When one thinks of Jemaine Clement, one may think of the actor/comedian/musician’s exploits on the HBO gem Flight of the Concords, that and his villainous role in Men in Black 3, his voice role in the animated Rio films, and his zany vampiric turn in What We Do in the Shadows. Born and bred in New Zealand, Clement is something of an anomaly, someone who is multi-talented and highly recognizable due to his unique comedic style. The new independent dramedy People Places Things is a slight departure from that style and places the gifted actor in a place where he struggles with personal strife surrounding his family and pretty much everyone else around him. The film is a gritty, funny and at times, heartbreaking look at relationships, growing up and responsibility.
People Places Things focuses on Will (Clement), a graphic novelist and college professor who catches his wife Charlie (Stephanie Allynne) cheating on him in the beginning of the film. This sends Will in a tailspin as he now must focus more energy on taking care of his two young daughters. After the breakup, Will moves into a cramped little apartment in Astoria, Queens and shows serious signs of depression and utter misery. The well-being of his girls and his dedication to his work are what pretty much keep him sane, not to mention a random romance with another professor, Diane (Regina Hall).
The independent dramedy is basically replacing the standard Hollywood blockbuster. Pretty much everywhere you look, there’s some young hotshot filmmaker attempting to make a genuine reflection of real life and putting it on celluloid. James C. Strouse (Grace is Gone, New York, I Love You) is one such hotshot and his forays into the human psyche are always more than welcome. He has a certain gift when it comes to storytelling and characters. Will in People Places Things is complex, weak in some scenes and strong in others. He is someone audiences can truly get behind, a guy who is living in this world and is subjected to pain and gloom. He is a “real” person and it is through this character that audiences identify and root for him. He is, in many respects, a hero and that is exactly what audiences need, not a “superhero” but a hero, a flesh and blood champion of the human condition.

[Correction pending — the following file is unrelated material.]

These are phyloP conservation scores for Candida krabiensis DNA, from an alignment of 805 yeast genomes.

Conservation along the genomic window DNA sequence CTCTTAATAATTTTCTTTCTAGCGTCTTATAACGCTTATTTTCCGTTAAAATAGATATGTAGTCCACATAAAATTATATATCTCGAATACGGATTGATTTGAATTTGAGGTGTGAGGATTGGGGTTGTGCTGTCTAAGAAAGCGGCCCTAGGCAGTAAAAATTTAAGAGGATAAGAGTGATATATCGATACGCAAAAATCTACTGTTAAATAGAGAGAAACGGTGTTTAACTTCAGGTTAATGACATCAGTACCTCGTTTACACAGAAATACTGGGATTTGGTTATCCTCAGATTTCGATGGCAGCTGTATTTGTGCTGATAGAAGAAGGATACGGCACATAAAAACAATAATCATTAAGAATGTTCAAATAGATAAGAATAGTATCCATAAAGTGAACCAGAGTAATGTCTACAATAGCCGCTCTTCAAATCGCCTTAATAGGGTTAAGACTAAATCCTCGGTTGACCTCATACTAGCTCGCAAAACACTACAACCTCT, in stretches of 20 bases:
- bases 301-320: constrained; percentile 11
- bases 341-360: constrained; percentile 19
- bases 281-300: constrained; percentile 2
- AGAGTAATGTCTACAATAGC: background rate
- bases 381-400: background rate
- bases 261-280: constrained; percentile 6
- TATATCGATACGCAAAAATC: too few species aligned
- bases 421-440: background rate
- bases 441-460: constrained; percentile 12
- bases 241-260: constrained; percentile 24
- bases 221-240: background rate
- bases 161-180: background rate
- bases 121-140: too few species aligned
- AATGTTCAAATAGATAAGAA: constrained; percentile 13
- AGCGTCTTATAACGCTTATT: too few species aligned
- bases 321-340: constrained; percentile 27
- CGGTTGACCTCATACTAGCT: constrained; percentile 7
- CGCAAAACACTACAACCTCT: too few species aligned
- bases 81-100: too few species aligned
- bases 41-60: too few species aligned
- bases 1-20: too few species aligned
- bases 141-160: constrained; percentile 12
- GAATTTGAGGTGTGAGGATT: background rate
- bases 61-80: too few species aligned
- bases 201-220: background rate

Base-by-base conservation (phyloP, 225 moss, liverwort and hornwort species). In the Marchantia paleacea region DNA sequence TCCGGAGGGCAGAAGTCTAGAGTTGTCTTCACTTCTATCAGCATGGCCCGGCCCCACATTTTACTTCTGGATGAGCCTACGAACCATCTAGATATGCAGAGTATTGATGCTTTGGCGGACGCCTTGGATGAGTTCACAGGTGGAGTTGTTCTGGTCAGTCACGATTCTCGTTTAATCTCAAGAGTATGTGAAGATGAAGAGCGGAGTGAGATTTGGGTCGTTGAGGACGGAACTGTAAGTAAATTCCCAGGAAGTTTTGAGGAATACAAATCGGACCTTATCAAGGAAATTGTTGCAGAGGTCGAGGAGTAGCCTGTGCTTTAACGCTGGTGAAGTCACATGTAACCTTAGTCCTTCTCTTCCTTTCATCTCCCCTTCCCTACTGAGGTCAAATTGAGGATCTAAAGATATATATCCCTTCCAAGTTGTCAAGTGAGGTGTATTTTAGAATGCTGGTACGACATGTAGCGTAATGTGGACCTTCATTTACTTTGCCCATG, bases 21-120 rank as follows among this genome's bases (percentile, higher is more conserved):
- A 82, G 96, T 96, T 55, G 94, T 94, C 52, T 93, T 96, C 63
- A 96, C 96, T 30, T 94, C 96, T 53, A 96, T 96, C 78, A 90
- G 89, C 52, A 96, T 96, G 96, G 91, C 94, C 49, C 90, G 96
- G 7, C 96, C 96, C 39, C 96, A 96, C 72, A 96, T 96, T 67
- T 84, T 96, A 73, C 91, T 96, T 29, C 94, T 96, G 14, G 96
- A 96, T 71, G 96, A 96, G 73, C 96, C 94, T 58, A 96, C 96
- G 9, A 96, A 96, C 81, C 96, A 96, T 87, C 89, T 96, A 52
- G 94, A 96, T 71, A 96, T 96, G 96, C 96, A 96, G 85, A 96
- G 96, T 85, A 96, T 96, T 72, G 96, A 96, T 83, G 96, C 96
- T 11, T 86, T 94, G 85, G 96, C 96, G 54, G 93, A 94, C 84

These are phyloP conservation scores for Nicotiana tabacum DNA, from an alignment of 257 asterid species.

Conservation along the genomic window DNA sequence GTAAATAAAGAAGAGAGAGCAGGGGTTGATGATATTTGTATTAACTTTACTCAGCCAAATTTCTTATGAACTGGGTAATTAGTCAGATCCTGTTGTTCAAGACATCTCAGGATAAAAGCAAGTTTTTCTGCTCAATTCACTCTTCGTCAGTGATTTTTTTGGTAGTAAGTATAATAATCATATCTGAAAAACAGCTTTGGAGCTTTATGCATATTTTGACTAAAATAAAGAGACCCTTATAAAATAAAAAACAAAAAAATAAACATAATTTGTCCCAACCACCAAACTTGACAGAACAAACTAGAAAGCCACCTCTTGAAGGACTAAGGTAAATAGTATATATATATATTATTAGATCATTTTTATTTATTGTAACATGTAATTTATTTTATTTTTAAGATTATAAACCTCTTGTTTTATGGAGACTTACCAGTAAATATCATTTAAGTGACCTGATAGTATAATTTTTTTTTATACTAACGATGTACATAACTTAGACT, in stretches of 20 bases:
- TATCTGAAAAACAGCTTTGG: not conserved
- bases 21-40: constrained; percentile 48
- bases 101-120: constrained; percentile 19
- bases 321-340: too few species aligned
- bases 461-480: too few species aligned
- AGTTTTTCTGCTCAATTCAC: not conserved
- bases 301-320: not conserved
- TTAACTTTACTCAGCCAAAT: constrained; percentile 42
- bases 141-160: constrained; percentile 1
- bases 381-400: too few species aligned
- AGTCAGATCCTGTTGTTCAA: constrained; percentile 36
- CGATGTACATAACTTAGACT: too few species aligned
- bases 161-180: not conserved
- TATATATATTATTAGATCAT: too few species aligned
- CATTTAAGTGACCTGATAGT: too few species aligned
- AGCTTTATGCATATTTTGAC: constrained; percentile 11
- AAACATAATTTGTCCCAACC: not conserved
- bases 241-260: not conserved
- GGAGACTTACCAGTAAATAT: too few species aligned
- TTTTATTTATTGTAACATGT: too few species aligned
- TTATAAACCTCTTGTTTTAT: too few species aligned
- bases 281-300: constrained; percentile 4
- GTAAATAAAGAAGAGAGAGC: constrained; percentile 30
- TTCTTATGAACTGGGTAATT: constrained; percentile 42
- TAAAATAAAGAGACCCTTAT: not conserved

Jemaine Clement’s performance in People Places Things has tapped into something very rare in modern movies. With his beautifully honest portrayal, we have an almost Woody Allen-esque role, one that is really quite special. Other special performances in the film include Jessica Williams (The Daily Show, Hot Tub Time Machine 2) who plays a wise and stellar student of Will’s. Young Aundrea Gadsby and Gia Gadsby play Will’s two daughters and while they are children, they bring to the film some additional gravitas. They ground Will and the interactions they have with him provide for some of the best moments in the picture. Audiences who like to wipe away sadness with a good chuckle should definitely check out People Places Things. It is an understated flick that might get lost through the cracks and if that is what happens, then it would be a tragedy because this is a smart film with a lot going for it.